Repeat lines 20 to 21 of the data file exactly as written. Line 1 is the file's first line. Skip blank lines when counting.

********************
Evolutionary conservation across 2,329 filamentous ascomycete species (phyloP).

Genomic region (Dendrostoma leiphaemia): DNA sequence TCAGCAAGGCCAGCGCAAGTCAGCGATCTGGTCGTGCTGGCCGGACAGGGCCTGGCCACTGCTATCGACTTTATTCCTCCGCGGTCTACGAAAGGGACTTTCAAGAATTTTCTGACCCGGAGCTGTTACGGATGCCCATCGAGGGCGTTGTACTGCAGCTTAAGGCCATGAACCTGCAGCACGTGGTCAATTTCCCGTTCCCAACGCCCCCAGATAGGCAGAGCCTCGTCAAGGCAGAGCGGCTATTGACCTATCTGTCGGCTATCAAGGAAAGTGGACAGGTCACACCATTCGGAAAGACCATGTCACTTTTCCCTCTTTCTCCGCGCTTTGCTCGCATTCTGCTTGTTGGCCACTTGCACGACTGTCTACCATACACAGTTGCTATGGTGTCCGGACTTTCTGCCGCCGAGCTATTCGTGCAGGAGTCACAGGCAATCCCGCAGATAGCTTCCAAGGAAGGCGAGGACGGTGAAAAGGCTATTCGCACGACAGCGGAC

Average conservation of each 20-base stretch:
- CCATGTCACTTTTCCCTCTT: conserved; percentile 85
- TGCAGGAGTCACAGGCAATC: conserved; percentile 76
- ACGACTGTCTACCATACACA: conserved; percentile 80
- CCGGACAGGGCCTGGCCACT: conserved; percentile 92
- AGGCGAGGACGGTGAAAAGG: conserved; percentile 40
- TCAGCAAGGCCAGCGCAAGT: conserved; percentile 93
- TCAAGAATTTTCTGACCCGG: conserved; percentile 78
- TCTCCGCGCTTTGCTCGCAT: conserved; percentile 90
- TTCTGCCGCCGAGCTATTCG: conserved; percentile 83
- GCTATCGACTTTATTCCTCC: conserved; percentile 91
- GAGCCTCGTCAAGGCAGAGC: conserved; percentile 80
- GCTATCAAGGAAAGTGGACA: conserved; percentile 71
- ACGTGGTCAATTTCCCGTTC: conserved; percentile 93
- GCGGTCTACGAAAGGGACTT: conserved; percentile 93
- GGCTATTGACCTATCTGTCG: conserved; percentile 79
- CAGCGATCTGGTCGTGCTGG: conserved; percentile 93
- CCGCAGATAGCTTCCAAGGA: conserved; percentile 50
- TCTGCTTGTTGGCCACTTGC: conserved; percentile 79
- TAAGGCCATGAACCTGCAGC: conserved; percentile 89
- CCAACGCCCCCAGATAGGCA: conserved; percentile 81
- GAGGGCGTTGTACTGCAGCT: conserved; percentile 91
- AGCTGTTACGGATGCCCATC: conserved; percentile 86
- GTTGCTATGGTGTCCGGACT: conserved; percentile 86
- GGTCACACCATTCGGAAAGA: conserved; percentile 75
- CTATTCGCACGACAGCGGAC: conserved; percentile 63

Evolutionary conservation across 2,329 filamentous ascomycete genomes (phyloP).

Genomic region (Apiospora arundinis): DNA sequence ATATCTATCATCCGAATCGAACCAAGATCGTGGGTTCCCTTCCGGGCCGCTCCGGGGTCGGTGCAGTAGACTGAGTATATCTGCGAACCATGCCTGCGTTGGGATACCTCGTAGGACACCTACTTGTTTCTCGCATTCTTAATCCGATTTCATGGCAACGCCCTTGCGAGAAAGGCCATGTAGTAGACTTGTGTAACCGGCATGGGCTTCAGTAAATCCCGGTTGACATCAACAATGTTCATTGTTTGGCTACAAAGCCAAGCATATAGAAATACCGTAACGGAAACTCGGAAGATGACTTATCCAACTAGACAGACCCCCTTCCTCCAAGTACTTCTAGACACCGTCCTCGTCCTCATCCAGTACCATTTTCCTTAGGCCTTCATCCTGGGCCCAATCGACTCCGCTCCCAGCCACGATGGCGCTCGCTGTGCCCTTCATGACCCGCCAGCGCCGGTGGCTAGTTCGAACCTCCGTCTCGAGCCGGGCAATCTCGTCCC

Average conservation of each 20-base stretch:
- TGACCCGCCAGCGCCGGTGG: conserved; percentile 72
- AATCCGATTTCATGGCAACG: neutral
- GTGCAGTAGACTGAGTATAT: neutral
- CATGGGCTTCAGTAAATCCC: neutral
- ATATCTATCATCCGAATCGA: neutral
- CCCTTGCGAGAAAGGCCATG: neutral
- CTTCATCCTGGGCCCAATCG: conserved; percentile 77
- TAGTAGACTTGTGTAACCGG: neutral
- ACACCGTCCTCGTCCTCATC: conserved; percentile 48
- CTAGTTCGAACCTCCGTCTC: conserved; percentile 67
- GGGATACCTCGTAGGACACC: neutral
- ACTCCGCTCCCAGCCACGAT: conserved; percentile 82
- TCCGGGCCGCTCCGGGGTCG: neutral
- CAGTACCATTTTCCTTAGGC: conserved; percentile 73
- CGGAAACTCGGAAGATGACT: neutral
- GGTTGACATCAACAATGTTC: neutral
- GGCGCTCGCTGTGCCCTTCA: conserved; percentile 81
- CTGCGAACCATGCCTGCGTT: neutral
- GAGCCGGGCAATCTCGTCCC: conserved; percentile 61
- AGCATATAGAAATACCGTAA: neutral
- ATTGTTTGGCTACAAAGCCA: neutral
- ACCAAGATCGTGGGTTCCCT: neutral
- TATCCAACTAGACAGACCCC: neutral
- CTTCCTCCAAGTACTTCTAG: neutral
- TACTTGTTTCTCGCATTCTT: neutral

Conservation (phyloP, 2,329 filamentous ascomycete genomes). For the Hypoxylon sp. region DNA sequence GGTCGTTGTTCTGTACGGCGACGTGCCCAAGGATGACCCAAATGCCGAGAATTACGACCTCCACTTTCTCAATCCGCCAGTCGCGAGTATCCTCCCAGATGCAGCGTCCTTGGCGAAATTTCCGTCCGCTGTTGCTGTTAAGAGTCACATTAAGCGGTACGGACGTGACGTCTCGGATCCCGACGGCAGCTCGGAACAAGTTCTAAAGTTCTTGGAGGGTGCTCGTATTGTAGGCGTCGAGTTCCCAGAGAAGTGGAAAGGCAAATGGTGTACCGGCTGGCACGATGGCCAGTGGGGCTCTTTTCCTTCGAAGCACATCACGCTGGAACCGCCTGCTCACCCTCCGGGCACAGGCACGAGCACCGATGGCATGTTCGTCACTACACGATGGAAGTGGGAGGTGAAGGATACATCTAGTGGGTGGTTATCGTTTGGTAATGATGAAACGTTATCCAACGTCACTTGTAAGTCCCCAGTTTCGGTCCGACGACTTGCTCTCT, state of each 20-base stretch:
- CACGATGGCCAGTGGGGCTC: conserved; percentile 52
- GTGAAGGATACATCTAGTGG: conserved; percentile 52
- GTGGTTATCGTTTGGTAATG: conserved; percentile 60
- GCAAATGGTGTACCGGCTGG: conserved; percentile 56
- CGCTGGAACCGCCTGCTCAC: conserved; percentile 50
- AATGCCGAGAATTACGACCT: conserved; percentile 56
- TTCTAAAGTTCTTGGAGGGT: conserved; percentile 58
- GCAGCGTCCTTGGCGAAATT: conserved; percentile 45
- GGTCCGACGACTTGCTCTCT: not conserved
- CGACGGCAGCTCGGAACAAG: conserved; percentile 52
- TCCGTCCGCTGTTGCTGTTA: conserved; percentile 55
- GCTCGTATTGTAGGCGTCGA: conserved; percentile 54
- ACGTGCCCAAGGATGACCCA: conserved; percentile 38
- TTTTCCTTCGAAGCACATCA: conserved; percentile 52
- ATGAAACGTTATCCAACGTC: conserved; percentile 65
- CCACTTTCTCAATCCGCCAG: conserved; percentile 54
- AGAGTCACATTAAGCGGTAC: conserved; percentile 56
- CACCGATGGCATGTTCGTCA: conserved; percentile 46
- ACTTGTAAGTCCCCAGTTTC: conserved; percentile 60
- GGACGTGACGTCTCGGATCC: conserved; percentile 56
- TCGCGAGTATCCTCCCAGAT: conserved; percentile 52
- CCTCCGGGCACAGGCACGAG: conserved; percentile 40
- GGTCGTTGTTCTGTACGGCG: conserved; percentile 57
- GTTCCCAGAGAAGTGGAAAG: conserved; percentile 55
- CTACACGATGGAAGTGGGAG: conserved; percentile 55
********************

- CCGCAGATAGCTTCCAAGGA: conserved; percentile 50
- TCTGCTTGTTGGCCACTTGC: conserved; percentile 79